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London and Londoners in the 1850s & 1860s (Victorian London Ebooks Book 2)
 
 

London and Londoners in the 1850s & 1860s (Victorian London Ebooks Book 2) [Kindle Edition]

Alfred Rosling Bennett , Lee Jackson
4.7 out of 5 stars  See all reviews (26 customer reviews)

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Product Description

Product Description

'One of the best books about daily life in Victorian London.'

Alfred Rosling Bennett was born on 14th May 1850, and died aged 78, on 24th May 1928. He was a pioneering electrical engineer, remembered by the Times' obituarist for his groundbreaking work in telephony. In 1877, for example, he connected the Canterbury Music hall in Lambeth to the Queen's Theatre in Long Acre, via an overhead telephone line - the first such experiment carried out in London.

LONDON AND LONDONERS IN THE 1850s & 1860s is not, however, about Rosling Bennett's career. The book begins with his early childhood in Islington and focuses, almost exclusively, on daily life in the mid-Victorian metropolis. For example, selecting at random from the first few chapters, we learn about the interiors of omnibuses -- "The floor was covered with a thick layer of straw - in imitation of stage-coach practice - dry and clean every morning, but, as may readily be supposed, in wet weather damp, dirty, and smelly for the rest of the day. It was warm for the feet and kept out draughts, but promoted a too-evident stuffiness, especially when the let-down window of the door was up and the portal itself closed - there were no microbes to worry us in those days - and if a sixpence or a four-pennybit were dropped the chance of recovering it was small indeed." -- and the delivery of milk -- "Now and then, a man and girl driving a couple of very clean cows came round and drew milk from the udder straight into customers' jugs, or at least into a measure that was at once emptied into the jugs. That might be supposed to be a very direct, honest procedure, calculated to render adulteration laws vain and nugatory; but our milkman said that if people could only see the quantity of water 'them poor cows' were compelled to drink before starting, they would cease to wonder that the milk was so thin and blue." -- and the range of popular 1850s 'treatments' for cholera, namely "acorns, mustard plasters, castor-oil, laughing-gas, cold mutton broth, and hot mint-tea".

Victorian memoirs are often very dull things, regaling one with bland tales about meetings with famous folk, assorted commonplaces and platitudes. Rosling Bennett, on the other hand, from the vantage of the 'modern era' of the 1920s, applies a scientific rigour to the memories of his youth. He disdains singing his own praises for telling the reader about barbers touting "bear's grease" as the essential hair-oil (one enterprising hair-dresser even displaying a live bear to woo customers); or a detailed description of police uniform; or a paragraph about the itinerant sellers of draught excluders - the list is endless.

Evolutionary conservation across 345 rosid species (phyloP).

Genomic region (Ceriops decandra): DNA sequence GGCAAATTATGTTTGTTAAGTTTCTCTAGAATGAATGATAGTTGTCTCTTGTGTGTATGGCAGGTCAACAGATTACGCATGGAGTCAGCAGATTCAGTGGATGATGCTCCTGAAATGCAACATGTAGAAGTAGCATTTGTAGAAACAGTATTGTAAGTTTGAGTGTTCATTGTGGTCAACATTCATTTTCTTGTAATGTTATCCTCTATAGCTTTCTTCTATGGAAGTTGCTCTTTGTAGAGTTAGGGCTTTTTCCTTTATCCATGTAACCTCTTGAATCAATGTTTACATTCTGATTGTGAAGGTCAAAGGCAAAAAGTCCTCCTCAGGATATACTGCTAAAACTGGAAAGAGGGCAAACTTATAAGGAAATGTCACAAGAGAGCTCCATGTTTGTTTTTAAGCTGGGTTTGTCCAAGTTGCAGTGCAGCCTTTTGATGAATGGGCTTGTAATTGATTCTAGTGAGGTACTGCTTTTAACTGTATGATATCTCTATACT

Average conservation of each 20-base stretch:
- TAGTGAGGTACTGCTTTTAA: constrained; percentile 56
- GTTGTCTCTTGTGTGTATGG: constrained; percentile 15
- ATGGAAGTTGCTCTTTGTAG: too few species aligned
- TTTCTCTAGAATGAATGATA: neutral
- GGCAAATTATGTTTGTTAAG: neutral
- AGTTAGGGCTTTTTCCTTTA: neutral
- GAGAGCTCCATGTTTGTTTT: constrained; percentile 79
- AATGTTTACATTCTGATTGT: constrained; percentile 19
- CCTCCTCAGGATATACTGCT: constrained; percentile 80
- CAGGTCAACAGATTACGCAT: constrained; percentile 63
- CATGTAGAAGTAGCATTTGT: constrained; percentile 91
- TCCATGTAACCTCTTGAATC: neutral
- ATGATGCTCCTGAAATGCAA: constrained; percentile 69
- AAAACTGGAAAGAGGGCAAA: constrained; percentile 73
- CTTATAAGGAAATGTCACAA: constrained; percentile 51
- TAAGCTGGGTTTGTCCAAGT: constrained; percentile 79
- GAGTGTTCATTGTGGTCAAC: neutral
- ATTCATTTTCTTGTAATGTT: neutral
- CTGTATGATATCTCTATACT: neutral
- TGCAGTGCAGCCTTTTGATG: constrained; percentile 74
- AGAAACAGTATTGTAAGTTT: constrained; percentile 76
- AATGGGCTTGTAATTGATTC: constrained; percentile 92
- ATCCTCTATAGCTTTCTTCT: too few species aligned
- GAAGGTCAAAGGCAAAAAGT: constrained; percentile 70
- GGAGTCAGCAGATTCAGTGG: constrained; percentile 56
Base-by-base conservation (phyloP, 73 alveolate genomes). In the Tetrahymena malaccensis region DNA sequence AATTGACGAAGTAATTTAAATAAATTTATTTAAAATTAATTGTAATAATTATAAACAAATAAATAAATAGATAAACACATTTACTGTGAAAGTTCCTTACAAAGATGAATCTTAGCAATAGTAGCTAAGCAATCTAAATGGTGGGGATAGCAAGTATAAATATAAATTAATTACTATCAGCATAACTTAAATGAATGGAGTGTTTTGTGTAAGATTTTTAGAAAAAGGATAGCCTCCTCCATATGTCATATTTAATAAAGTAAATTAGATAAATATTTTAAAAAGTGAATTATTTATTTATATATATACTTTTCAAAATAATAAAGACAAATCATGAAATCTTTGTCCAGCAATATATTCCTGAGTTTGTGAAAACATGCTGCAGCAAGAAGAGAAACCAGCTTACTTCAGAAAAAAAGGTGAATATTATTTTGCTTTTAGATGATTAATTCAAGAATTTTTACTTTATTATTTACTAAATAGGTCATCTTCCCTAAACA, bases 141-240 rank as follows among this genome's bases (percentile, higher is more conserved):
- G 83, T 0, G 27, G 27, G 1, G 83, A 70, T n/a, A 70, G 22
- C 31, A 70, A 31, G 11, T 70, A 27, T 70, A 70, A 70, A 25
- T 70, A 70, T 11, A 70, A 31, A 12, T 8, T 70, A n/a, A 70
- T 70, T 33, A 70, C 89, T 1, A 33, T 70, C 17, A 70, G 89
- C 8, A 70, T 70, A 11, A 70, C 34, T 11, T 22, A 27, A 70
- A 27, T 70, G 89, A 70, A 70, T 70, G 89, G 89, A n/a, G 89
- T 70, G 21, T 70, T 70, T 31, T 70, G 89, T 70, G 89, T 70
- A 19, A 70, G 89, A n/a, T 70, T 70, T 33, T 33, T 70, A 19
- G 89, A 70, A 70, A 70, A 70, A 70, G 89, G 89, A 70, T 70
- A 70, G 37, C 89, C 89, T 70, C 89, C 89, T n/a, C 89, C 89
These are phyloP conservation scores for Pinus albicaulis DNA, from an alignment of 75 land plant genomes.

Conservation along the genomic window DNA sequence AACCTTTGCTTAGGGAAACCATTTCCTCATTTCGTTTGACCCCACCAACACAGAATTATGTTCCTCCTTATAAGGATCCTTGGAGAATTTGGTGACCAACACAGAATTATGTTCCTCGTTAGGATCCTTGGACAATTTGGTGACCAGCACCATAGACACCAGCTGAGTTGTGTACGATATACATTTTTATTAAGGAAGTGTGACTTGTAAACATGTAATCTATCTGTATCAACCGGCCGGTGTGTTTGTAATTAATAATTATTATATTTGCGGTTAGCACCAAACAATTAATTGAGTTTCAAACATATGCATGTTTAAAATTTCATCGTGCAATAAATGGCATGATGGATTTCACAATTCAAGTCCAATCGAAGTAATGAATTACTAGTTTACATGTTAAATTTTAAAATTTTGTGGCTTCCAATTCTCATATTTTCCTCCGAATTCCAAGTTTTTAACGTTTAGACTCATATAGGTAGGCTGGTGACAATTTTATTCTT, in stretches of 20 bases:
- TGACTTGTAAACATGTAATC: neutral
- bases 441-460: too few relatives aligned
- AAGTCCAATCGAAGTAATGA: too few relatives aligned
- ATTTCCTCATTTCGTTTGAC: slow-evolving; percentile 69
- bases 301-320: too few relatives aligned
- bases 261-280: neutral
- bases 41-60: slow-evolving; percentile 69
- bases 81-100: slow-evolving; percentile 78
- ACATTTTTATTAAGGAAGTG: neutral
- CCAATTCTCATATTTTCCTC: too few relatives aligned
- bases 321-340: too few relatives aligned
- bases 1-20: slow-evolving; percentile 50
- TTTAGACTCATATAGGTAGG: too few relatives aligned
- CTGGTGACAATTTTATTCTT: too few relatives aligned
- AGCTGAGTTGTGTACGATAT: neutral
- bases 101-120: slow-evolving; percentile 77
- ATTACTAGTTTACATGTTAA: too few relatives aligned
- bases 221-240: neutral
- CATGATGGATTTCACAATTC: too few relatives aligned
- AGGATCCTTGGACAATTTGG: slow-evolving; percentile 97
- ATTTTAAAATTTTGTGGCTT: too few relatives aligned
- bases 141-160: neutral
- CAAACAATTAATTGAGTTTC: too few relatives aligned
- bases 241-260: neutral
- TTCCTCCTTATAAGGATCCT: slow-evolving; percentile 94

I have encountered no comparable work which conveys the same amount of intriguing information about daily life in the Victorian city, in such a concise and pleasurable manner. For that reason, I commend this book to the reader.


Lee Jackson

Product details

  • Format: Kindle Edition
  • File Size: 530 KB
  • Print Length: 260 pages
  • Simultaneous Device Usage: Unlimited
  • Publisher: Victorian London Ebooks (1 Jan 1924)
  • Sold by: Amazon Media EU S.à r.l.
  • Language: English
  • ASIN: B004TTX18Q
  • Text-to-Speech: Enabled
  • X-Ray:
  • Average Customer Review: 4.7 out of 5 stars  See all reviews (26 customer reviews)
  • Amazon Bestsellers Rank: #38,218 Paid in Kindle Store (See Top 100 Paid in Kindle Store)
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Customer Reviews

4.7 out of 5 stars
4.7 out of 5 stars
Most Helpful Customer Reviews
36 of 36 people found the following review helpful
5.0 out of 5 stars An Interesting Read 13 April 2011
By M. Dowden HALL OF FAME TOP 50 REVIEWER VINE VOICE
Format:Kindle Edition|Verified Purchase
This book was first released in 1924, and I should point out that there are some typos here, probably caused by the scanning software, although there aren't too many. Alfred Rosling Bennett is better known in certain circles due to his work with telephonics, and the patents he took out, but this book doesn't go into all this. What he set out to do here was give the impressions of London life in the 1850s and 1860s.

Set mainly in South London, as Bennett moved south of the river at an early age, there are also his memories of Islington and what he saw and witnessed in those days, along with what news was taking place, both national and international. With anecdotes abut his growing up, and with his thoughts about how much had changed by 1924, and his personal feelings on education and the state of the country there is a lot to take in and absorb here. Find out what it was like to travel on omnibuses and on trains, as they first started to make an impression on people's lives, as well as the number of boats that used to be on the Thames. Also we have descriptions on the original policeman's uniform along with other fashions; there is a lot to keep you interested in this book.

There is an active table of contents where there is a brief description of each chapter, so that if you just want to look at certain sections it is easy to do so. Of course as with a book of this type it shows more than what living in London was like, it also shows what life was like in all of Britain's major cities.
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8 of 8 people found the following review helpful